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    Shaping the Market Offering (Price: Cost vs. Consumer)

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    Shaping the Market Offering

    You are an executive for a large multinational corporation and are meeting with other managers to discuss the following topic: Is the right price a fair price?

    Prices are often set to satisfy demand or to reflect the premium that consumers are willing to pay for a product or service. Some critics shudder, however, at the thought of $2 bottles of water, $150 running shoes, and $500 concert tickets.

    Take a position:

    Prices should reflect the value that consumers are willing to pay.


    Prices should primarily just reflect the cost involved in making a product or service.

    © BrainMass Inc. brainmass.com September 24, 2022, 5:42 pm ad1c9bdddf

    Solution Preview

    Prices do not just reflect the cost involved in making a product or service

    There are five general pricing strategies:

    Product Line: Setting price steps between product line items
    Optional Product: Pricing optional or accessory products
    Captive Product: Pricing products that must be used with the main product
    By-Product: Pricing low value by product to get rid of them
    Product Bundle: Pricing bundles of products sold together

    New Product Pricing

    There are two new product pricing strategies:

    Market-Skimming: Initially set high prices to "skim" revenue layer by layer from the market. Works when:
    - Quality and image support the higher price
    - Enough buyers want the product at that price
    - Cost of producing a small volume cannot be high
    - Competitors should not be able to enter the market easily

    Market Penetration: Set a low initial price in order to penetrate the market quickly and deeply to win a large market share. Works when:
    - Market is highly price sensitive
    - Production and distribution costs fall as sales volume increases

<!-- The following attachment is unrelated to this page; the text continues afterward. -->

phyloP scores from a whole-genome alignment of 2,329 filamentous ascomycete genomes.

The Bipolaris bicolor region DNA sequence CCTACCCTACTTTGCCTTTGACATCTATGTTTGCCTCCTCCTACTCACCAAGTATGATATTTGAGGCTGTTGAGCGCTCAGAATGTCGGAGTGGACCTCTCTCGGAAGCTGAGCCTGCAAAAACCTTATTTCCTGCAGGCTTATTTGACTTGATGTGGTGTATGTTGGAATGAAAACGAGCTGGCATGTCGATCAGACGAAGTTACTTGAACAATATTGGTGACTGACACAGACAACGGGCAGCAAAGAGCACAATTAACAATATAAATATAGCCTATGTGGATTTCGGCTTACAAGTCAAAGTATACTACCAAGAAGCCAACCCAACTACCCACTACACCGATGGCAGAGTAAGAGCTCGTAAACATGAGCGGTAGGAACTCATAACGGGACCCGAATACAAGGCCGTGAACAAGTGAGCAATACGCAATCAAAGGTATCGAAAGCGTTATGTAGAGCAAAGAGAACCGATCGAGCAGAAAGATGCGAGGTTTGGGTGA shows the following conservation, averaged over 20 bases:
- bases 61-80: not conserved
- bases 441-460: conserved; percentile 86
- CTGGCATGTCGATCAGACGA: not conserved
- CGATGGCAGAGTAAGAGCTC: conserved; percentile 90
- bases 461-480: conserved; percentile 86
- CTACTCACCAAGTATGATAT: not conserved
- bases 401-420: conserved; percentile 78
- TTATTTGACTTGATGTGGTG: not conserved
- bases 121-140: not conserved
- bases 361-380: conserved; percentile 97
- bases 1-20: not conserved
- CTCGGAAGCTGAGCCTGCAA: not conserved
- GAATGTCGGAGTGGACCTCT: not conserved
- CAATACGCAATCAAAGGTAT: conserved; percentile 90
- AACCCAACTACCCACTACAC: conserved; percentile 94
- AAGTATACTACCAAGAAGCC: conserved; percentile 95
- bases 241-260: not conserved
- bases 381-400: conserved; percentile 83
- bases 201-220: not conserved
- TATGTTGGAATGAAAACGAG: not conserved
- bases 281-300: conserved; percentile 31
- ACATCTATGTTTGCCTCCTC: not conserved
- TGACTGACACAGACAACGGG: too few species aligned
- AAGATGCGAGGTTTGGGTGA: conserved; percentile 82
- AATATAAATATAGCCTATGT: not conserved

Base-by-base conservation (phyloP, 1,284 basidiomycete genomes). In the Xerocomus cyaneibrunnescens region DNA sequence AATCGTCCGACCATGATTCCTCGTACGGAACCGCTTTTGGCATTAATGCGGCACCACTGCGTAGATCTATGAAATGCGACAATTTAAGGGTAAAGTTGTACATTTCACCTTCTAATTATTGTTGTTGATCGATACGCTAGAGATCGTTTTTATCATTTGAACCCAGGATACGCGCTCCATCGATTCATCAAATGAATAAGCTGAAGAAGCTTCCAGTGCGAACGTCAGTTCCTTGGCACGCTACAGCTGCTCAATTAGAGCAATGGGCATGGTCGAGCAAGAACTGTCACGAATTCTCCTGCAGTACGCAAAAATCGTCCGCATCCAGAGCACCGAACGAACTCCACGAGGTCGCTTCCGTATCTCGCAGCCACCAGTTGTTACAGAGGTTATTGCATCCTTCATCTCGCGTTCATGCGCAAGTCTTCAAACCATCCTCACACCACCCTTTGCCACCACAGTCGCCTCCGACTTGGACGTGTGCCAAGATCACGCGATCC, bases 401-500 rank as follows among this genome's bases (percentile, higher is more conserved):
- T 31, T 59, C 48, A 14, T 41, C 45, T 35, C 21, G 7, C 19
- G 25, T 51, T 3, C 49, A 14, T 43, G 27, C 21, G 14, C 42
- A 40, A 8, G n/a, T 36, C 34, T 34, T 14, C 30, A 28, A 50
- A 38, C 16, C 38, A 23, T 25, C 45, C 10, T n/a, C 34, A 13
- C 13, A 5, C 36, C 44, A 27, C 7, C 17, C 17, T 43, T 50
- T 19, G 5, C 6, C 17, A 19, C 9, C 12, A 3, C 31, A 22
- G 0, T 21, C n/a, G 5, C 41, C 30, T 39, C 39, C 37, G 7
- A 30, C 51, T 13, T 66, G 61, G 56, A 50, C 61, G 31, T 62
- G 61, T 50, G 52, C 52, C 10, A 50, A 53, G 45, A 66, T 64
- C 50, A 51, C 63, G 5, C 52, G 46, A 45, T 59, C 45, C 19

- Low price must help keep out the competition

    Price Adjustment

    The following are price adjustments based on changing situations:

    Discount & Allowance: reduced prices to reward customer responses such as paying early or promoting the product
    Discriminatory: adjusting prices to allow for differences in customers, products, and locations
    Psychological: adjusting prices for psychological effects. Ex: $299 vs. $300
    Value: adjusting prices to offer the right combination of quality and service at a fair price
    Promotional: temporarily reducing prices to increase short-run sales
    Geographical: adjusting prices to account for geographic location of customer.
    International: adjusting prices in international markets

    An organization can adopt a number of pricing strategies. The pricing strategies are based much on what objectives the company has set itself to achieve.

    Penetration pricing: Where the organization sets a low price to increase sales and market share.

    Skimming pricing: The organization sets an initial high price and then slowly lowers the price to make the product available to a wider market. The objective is to skim profits of the market layer by layer.

    Competition pricing: Setting a price in comparison with competitors.

    Product Line Pricing: Pricing different products within the same product range at different price points. An example would be a video manufacturer offering different video recorders with different features at different prices. The greater the features and the benefit obtained the greater the ...

    Solution Summary

    In a 1,764 word response, the solution provides detailed answers and discussion about the subject of price versus value or price versus cost.